Faith and Works
In praying for the sick, it is essential to have faith; for it is in accordance with the word of God. “The effectual fervent prayer of a righteous man availeth much.” James 5:16. So we cannot discard praying for the sick, and we should feel very sad if we could not have the privilege of approaching God, to lay before Him all our weaknesses and our infirmities, to tell the compassionate Saviour all about these things, believing that He hears our petitions. Sometimes answers to our prayers come immediately; sometimes we have to wait patiently and continue earnestly to plead for the things that we need, our cases being illustrated by the case of the importunate solicitor for bread. “Which of you shall have a friend, and shall go unto him at midnight,” etc. This lesson means more than we can imagine. We are to keep on asking, even if we do not realize the immediate response to our prayers. “I say unto you, Ask, and it shall be given you; seek, and ye shall find; knock, and it shall be opened unto you. For everyone that asketh receiveth; and he that seeketh findeth; and to him that knocketh it shall be opened.” Luke 11:9, 10.
We need grace, we need divine enlightenment, that through the Spirit we may know how to ask for such things as we need. If our petitions are indited by the Lord they will be answered.
There are precious promises in the Scriptures to those who wait upon the Lord. We all desire an immediate answer to our prayers and are tempted to become discouraged if our prayer is not immediately answered. Now, my experience has taught me that this is a great mistake. The delay is for our special benefit. We have a chance to see whether our faith is true and sincere or changeable like the waves of the sea. We must bind ourselves upon the altar with the strong cords of faith and love, and let patience have her perfect work. Faith strengthens through continual exercise. This waiting does not mean that because we ask the Lord to heal there is nothing for us to do. On the contrary, we are to make the very best use of the means which the Lord in His goodness has provided for us in our necessities.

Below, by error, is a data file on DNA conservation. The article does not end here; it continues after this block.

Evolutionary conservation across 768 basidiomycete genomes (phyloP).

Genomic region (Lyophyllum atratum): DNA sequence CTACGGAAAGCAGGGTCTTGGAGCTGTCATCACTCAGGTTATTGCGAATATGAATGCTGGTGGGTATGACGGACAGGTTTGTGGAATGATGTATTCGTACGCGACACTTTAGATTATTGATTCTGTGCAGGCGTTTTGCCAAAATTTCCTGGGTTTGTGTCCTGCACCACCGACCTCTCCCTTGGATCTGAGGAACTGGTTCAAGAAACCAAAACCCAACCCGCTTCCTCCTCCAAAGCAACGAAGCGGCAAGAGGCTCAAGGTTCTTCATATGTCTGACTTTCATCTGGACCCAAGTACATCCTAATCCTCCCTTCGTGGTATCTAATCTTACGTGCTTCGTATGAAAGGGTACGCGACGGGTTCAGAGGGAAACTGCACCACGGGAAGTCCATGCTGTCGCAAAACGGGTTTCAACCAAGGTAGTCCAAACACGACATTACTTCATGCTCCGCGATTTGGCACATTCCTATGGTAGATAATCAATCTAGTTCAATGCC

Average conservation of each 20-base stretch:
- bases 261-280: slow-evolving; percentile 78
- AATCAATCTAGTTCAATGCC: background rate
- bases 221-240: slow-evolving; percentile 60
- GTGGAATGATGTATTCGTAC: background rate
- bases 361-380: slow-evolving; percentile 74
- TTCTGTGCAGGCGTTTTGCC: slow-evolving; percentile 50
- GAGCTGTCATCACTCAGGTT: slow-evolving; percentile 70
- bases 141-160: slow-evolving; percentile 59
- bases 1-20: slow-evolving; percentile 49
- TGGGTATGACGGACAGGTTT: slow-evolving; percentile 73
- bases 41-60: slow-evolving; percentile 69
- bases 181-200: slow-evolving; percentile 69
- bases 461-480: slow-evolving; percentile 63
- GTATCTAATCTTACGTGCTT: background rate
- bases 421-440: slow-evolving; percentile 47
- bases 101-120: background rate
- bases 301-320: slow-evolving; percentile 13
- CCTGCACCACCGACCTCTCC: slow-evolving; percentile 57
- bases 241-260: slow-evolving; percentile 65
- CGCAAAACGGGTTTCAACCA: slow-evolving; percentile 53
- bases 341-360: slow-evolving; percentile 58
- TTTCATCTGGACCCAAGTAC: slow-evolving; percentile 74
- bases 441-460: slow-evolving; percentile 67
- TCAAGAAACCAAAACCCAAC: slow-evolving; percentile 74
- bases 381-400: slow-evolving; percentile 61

I have seen so much of carrying matters to extremes, in praying for the sick, that I have felt that this part of our experience requires much solid, sanctified thinking, lest we shall make movements that we may call faith, but which are really nothing less than presumption. Persons worn down with affliction need to be counseled wisely, that they may move discreetly; and while they place themselves before God to be prayed for that they may be healed, they are not to take the position that methods of restoration to health in accordance with nature’s laws are to be neglected.
If they take the position that in praying for healing they must not use the simple remedies provided by God to alleviate pain and to aid nature in her work, lest it be a denial of faith, they are taking an unwise position. This is not a denial of faith; it is in strict harmony with the plans of God. When Hezekiah was sick, the prophet of God brought him the message that he should die. He cried unto the Lord, and the Lord heard His servant and worked a miracle in his behalf, sending him a message that fifteen years should be added to his life. Now, one word from God, one touch of the divine finger, would have cured Hezekiah instantly, but special directions were given to take a fig and lay it upon the affected part, and Hezekiah was raised to life. In everything we need to move along the line of God’s providence.
The human agent should have faith and should cooperate with the divine power, using every facility, taking advantage of everything that, according to his intelligence, is beneficial, working in harmony with natural laws; and in doing this he neither denies nor hinders faith.
Gratitude for Health
How often those who are in health forget the wonderful mercies that are continued to them day by day, year after year. They render no tribute of praise to God for all His benefits. But when sickness comes, God is remembered. The strong desire for recovery leads to earnest prayer, and this is right. God is our refuge in sickness as in health. But many do not leave their cases with Him; they encourage weakness and disease by worrying about themselves. If they would cease repining and rise above depression and gloom, their recovery would be more sure. They should remember with gratitude how long they enjoyed the blessing of health; and should this precious boon be restored to them, they should not forget that they are under renewed obligations to their Creator. When the ten lepers were healed, only one returned to find Jesus and give Him glory. Let us not be like the unthinking nine whose hearts were untouched by the mercy of God.
By Ellen G. White, from the book Counsels on Health p. 380-382